Friday, 29 October 2010

Thursday 28th October

I haven’t seen Verity for a while so it was with mixed feelings that I greeted her when she rang the doorbell frantically this morning at 8.30, moments after I had taken another batch of biscuits out of the oven.
“Oh good, you’re up,” she said as she pushed past me and headed into the kitchen.  “Is there any coffee?  Though frankly, gin would be good!”
I raised an eyebrow at this suggestion, but poured her a coffee, still warm from breakfast.  “Are you okay, Verity?” I asked after she had practically drained the mug in one swig. 
“More coffee,” she croaked. 
Clearly, I was going to have to wait for her to be ready to tell me why she had come round so early in the morning for a major fix of a drug she had plenty of at home.  The second mug took a little longer to go down and eventually she took a deep breath and started.
“Firstly, my mother is driving me insane.  She’s supposed to be convalescing for three months, but if I have to put up with her for another day I shall probably kill her.
I refrained from comment.  Mother/daughter relationships are difficult and unique to each couple.   Instead, I nodded sympathetically and waited for her to carry on.
“Secondly, Max has had some sort of accident out in Spain that’s put him in hospital.  Quadbiking, apparently, though he’s never shown any interest in that sort of thing before, and he’s broken some ribs and punctured a lung.  They phoned last night asking about insurance details so I’ve been up half the night trying to find where Max left the policy stuff, and when I did find it, it turns out he’s not covered for dangerous sports.”
“I didn’t think quadbiking was a dangerous sport.”
“Neither did I until the hospital phoned.  But he can’t fly for a least a week so he’s stuck out there learning medical Spanish.  He’s only done business Spanish so far.”
“And restaurant Spanish,” I added, trying to add a little levity into the conversation.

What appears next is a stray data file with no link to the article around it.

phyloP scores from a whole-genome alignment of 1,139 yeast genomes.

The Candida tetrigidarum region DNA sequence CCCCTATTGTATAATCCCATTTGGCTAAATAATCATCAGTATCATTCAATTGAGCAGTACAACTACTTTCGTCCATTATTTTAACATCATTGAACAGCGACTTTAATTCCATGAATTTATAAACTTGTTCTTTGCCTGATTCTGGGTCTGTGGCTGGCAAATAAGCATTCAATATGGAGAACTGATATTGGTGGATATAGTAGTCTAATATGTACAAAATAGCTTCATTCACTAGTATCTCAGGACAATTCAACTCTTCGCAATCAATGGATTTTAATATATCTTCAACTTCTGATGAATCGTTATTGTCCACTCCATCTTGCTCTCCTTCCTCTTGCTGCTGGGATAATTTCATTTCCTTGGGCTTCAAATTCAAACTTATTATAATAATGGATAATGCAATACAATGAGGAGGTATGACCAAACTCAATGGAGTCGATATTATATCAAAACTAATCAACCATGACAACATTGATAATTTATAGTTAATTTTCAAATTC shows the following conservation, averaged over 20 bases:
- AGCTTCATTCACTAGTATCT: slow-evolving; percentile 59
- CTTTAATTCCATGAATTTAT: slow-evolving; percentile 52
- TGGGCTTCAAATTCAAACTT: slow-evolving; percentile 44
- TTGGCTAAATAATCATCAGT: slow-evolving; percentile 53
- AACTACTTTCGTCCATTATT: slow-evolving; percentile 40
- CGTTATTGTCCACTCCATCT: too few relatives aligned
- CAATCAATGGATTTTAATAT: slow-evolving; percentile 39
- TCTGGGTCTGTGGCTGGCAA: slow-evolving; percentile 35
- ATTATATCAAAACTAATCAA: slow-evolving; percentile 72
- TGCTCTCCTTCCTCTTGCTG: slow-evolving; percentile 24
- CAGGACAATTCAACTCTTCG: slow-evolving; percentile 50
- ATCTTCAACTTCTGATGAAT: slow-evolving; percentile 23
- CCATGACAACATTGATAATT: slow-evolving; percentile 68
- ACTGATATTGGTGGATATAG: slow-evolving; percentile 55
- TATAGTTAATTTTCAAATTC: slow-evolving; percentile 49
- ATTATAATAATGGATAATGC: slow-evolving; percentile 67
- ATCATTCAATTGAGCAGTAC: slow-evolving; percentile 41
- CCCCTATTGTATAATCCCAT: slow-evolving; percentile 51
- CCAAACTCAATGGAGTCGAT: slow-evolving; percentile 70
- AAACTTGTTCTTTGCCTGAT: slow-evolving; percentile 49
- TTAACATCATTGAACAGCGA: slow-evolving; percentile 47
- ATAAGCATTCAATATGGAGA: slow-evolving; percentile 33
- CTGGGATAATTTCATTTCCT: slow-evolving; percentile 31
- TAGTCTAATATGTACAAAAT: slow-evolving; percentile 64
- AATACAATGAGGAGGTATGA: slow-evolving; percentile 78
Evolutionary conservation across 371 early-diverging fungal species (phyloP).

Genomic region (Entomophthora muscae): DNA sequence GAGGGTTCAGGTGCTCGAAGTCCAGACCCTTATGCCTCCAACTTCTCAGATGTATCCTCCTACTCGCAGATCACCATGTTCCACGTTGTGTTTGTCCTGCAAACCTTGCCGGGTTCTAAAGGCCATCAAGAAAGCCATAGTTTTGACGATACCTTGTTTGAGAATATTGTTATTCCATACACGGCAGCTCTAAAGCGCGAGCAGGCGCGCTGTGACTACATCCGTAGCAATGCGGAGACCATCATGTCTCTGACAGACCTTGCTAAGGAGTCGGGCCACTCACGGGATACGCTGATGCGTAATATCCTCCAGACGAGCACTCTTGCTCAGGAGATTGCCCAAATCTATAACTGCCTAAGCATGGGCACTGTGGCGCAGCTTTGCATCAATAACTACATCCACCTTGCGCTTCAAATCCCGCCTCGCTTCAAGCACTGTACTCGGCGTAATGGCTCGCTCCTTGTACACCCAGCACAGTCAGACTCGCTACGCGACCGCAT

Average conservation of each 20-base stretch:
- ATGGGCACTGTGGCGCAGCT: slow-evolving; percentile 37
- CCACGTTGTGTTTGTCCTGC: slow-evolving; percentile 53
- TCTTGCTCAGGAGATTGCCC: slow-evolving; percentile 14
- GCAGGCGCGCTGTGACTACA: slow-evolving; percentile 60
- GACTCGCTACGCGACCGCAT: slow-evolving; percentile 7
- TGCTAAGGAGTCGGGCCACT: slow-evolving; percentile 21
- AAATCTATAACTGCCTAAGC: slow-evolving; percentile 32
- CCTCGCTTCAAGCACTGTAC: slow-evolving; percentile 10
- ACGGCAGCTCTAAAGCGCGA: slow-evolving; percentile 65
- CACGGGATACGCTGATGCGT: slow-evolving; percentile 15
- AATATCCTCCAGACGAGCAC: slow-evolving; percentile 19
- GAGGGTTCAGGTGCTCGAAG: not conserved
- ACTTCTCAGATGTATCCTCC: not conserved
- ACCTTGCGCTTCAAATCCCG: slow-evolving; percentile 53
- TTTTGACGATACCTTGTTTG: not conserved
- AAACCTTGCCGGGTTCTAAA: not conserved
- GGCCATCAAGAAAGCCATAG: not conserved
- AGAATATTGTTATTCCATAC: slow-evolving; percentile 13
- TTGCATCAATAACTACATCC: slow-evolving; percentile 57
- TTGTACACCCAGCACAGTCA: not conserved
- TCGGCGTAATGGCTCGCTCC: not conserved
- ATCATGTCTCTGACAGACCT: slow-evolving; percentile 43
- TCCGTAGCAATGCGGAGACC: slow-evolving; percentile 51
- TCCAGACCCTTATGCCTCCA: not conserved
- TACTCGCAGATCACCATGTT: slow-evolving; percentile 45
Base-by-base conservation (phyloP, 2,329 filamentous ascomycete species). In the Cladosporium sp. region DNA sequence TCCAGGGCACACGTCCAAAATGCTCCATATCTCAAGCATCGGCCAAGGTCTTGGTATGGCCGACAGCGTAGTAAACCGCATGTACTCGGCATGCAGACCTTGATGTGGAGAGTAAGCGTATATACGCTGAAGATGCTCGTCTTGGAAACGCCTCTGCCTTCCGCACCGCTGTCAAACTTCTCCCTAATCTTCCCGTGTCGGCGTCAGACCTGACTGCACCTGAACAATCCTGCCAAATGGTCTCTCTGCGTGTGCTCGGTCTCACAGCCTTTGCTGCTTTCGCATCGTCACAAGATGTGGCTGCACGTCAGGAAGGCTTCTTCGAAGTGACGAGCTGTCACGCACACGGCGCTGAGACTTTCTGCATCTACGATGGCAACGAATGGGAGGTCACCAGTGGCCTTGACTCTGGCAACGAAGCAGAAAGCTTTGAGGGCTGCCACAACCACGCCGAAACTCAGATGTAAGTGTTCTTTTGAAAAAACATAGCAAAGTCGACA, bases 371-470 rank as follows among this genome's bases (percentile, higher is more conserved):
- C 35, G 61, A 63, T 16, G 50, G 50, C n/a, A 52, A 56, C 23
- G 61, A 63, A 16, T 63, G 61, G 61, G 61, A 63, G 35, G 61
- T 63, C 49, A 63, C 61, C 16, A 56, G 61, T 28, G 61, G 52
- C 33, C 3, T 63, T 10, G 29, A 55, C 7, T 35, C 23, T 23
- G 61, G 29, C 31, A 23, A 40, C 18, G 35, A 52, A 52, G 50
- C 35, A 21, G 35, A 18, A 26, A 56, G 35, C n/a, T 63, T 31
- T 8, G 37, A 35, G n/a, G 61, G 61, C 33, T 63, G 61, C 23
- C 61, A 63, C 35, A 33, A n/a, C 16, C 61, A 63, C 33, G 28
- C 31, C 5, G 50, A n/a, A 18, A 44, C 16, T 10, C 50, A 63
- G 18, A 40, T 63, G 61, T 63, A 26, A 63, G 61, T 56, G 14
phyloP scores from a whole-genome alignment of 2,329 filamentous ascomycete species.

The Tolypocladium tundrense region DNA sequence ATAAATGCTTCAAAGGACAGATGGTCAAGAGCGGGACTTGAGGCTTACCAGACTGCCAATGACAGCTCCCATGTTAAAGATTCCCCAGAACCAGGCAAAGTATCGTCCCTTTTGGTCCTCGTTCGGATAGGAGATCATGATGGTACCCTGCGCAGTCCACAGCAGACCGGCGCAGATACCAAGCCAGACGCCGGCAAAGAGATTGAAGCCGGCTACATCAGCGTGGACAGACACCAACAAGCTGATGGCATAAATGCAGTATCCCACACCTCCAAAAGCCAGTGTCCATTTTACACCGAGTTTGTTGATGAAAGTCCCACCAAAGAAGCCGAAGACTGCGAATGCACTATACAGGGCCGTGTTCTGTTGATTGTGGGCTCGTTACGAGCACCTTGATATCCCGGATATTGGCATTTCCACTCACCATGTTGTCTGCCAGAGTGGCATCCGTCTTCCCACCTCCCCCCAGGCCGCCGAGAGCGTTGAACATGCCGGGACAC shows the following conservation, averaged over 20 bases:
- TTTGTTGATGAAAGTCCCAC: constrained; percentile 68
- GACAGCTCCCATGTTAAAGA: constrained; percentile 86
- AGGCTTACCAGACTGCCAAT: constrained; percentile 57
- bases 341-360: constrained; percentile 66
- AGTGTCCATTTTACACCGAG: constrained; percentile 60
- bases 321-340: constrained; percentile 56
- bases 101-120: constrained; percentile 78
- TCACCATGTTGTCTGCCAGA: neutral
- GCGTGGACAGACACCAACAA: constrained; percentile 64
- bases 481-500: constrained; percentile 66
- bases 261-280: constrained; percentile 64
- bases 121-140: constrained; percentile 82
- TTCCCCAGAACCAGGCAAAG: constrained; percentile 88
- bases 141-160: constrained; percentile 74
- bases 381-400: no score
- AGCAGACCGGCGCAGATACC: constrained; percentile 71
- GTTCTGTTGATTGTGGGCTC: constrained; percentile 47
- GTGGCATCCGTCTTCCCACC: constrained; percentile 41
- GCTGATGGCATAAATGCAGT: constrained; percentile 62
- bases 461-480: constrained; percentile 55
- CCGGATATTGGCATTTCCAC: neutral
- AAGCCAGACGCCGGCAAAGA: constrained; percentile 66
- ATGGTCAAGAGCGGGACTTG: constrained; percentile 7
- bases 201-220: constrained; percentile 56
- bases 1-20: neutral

“That’s what I said,” Verity said, an annoyed tone to her voice.  “And that’s not all.  I’m going to have to fly out there to nurse him once he’s discharged from the hospital, and stay there until he’s ready to fly home.  Bloody man!  Why couldn’t he stick to safe extreme sports?”
Given Verity’s mood, I decided not to point out the contradiction in terms and allowed her to rant on.
“And my usual card’s maxed out after trying to take Mum out to spas and things to help use up the time, so I’ve had to go through the files again this morning to find another card that still has some credit on it.  It’s all such a bloody mess!”
At this point, she dissolved into a very atypical sob, so I put my arm around her shoulders, patted her gently and then said, “So what can I do to help?”
She sobbed a bit more, most unlike her, and then, with a sniff worthy of a cocaine addict, said, “I feel bad about this, because you’re already looking after Hedy for me, but can you keep an eye on Mum for me while I’m away?  I don’t even know how long it will be for!”
Now, I’m quite a practical person.  My first order of business was to find a tissue for Verity before she created a salty pool on the breakfast bar, or worse, and while I went on the hunt, I thought about the practicalities.  But really, I was going to say yes, whatever the difficulties; it wasn’t as if we were going away, so I would be around.  It would just be one extra thing to fit into my day.